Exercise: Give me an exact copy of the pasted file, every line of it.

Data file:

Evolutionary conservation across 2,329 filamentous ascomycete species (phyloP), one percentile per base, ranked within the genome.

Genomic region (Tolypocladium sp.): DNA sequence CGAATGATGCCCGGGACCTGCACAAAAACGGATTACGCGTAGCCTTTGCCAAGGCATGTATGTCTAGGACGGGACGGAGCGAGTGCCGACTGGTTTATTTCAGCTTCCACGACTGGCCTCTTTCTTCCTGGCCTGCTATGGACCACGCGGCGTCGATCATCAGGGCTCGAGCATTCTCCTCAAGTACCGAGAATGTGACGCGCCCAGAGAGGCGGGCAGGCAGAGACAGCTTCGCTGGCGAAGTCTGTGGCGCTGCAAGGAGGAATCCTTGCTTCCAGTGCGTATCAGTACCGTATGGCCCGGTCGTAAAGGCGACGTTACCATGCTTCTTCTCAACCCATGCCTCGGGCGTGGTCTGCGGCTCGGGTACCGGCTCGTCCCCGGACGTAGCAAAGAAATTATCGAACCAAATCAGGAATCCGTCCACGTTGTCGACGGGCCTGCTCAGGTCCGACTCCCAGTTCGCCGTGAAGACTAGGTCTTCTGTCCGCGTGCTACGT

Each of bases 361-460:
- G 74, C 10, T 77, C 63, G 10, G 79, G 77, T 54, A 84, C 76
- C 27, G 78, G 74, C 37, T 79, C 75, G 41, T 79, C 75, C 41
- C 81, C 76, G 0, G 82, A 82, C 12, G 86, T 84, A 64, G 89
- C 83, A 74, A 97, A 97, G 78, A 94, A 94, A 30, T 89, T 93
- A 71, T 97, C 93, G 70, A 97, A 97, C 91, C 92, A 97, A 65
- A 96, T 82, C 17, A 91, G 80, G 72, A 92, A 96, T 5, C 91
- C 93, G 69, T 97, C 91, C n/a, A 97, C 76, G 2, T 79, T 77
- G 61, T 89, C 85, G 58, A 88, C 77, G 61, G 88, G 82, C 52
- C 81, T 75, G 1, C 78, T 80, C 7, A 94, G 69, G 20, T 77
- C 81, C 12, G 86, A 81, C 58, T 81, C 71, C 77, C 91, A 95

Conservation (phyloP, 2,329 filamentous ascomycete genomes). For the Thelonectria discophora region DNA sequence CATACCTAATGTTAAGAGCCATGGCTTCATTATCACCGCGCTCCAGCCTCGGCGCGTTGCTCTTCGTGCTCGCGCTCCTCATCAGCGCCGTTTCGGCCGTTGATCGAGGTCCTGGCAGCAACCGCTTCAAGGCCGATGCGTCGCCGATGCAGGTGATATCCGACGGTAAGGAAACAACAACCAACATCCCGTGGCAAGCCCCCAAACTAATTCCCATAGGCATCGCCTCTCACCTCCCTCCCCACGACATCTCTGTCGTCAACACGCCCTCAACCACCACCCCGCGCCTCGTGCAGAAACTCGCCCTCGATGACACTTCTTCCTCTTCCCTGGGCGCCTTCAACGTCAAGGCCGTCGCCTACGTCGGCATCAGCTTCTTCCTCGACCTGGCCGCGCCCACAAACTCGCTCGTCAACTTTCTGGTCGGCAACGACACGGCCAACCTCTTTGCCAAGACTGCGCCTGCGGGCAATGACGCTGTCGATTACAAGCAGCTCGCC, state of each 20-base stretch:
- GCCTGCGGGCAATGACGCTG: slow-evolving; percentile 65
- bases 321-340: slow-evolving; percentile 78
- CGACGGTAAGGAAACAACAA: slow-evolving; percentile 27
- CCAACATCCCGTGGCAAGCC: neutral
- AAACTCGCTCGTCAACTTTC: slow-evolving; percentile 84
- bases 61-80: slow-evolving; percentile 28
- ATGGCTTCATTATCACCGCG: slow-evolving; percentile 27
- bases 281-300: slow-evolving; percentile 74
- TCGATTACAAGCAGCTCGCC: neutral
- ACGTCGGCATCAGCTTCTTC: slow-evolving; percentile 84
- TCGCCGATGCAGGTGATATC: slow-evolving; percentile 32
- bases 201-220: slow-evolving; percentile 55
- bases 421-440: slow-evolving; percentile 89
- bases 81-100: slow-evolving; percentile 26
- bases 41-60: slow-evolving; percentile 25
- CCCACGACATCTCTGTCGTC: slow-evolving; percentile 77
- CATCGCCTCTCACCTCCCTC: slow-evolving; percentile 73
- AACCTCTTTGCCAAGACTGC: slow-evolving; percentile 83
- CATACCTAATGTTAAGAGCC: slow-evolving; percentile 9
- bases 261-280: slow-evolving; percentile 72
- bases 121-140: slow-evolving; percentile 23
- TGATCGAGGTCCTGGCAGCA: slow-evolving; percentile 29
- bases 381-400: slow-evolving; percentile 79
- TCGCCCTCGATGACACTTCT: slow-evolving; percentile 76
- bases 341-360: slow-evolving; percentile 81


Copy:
Evolutionary conservation across 2,329 filamentous ascomycete species (phyloP), one percentile per base, ranked within the genome.

Genomic region (Tolypocladium sp.): DNA sequence CGAATGATGCCCGGGACCTGCACAAAAACGGATTACGCGTAGCCTTTGCCAAGGCATGTATGTCTAGGACGGGACGGAGCGAGTGCCGACTGGTTTATTTCAGCTTCCACGACTGGCCTCTTTCTTCCTGGCCTGCTATGGACCACGCGGCGTCGATCATCAGGGCTCGAGCATTCTCCTCAAGTACCGAGAATGTGACGCGCCCAGAGAGGCGGGCAGGCAGAGACAGCTTCGCTGGCGAAGTCTGTGGCGCTGCAAGGAGGAATCCTTGCTTCCAGTGCGTATCAGTACCGTATGGCCCGGTCGTAAAGGCGACGTTACCATGCTTCTTCTCAACCCATGCCTCGGGCGTGGTCTGCGGCTCGGGTACCGGCTCGTCCCCGGACGTAGCAAAGAAATTATCGAACCAAATCAGGAATCCGTCCACGTTGTCGACGGGCCTGCTCAGGTCCGACTCCCAGTTCGCCGTGAAGACTAGGTCTTCTGTCCGCGTGCTACGT

Each of bases 361-460:
- G 74, C 10, T 77, C 63, G 10, G 79, G 77, T 54, A 84, C 76
- C 27, G 78, G 74, C 37, T 79, C 75, G 41, T 79, C 75, C 41
- C 81, C 76, G 0, G 82, A 82, C 12, G 86, T 84, A 64, G 89
- C 83, A 74, A 97, A 97, G 78, A 94, A 94, A 30, T 89, T 93
- A 71, T 97, C 93, G 70, A 97, A 97, C 91, C 92, A 97, A 65
- A 96, T 82, C 17, A 91, G 80, G 72, A 92, A 96, T 5, C 91
- C 93, G 69, T 97, C 91, C n/a, A 97, C 76, G 2, T 79, T 77
- G 61, T 89, C 85, G 58, A 88, C 77, G 61, G 88, G 82, C 52
- C 81, T 75, G 1, C 78, T 80, C 7, A 94, G 69, G 20, T 77
- C 81, C 12, G 86, A 81, C 58, T 81, C 71, C 77, C 91, A 95

Conservation (phyloP, 2,329 filamentous ascomycete genomes). For the Thelonectria discophora region DNA sequence CATACCTAATGTTAAGAGCCATGGCTTCATTATCACCGCGCTCCAGCCTCGGCGCGTTGCTCTTCGTGCTCGCGCTCCTCATCAGCGCCGTTTCGGCCGTTGATCGAGGTCCTGGCAGCAACCGCTTCAAGGCCGATGCGTCGCCGATGCAGGTGATATCCGACGGTAAGGAAACAACAACCAACATCCCGTGGCAAGCCCCCAAACTAATTCCCATAGGCATCGCCTCTCACCTCCCTCCCCACGACATCTCTGTCGTCAACACGCCCTCAACCACCACCCCGCGCCTCGTGCAGAAACTCGCCCTCGATGACACTTCTTCCTCTTCCCTGGGCGCCTTCAACGTCAAGGCCGTCGCCTACGTCGGCATCAGCTTCTTCCTCGACCTGGCCGCGCCCACAAACTCGCTCGTCAACTTTCTGGTCGGCAACGACACGGCCAACCTCTTTGCCAAGACTGCGCCTGCGGGCAATGACGCTGTCGATTACAAGCAGCTCGCC, state of each 20-base stretch:
- GCCTGCGGGCAATGACGCTG: slow-evolving; percentile 65
- bases 321-340: slow-evolving; percentile 78
- CGACGGTAAGGAAACAACAA: slow-evolving; percentile 27
- CCAACATCCCGTGGCAAGCC: neutral
- AAACTCGCTCGTCAACTTTC: slow-evolving; percentile 84
- bases 61-80: slow-evolving; percentile 28
- ATGGCTTCATTATCACCGCG: slow-evolving; percentile 27
- bases 281-300: slow-evolving; percentile 74
- TCGATTACAAGCAGCTCGCC: neutral
- ACGTCGGCATCAGCTTCTTC: slow-evolving; percentile 84
- TCGCCGATGCAGGTGATATC: slow-evolving; percentile 32
- bases 201-220: slow-evolving; percentile 55
- bases 421-440: slow-evolving; percentile 89
- bases 81-100: slow-evolving; percentile 26
- bases 41-60: slow-evolving; percentile 25
- CCCACGACATCTCTGTCGTC: slow-evolving; percentile 77
- CATCGCCTCTCACCTCCCTC: slow-evolving; percentile 73
- AACCTCTTTGCCAAGACTGC: slow-evolving; percentile 83
- CATACCTAATGTTAAGAGCC: slow-evolving; percentile 9
- bases 261-280: slow-evolving; percentile 72
- bases 121-140: slow-evolving; percentile 23
- TGATCGAGGTCCTGGCAGCA: slow-evolving; percentile 29
- bases 381-400: slow-evolving; percentile 79
- TCGCCCTCGATGACACTTCT: slow-evolving; percentile 76
- bases 341-360: slow-evolving; percentile 81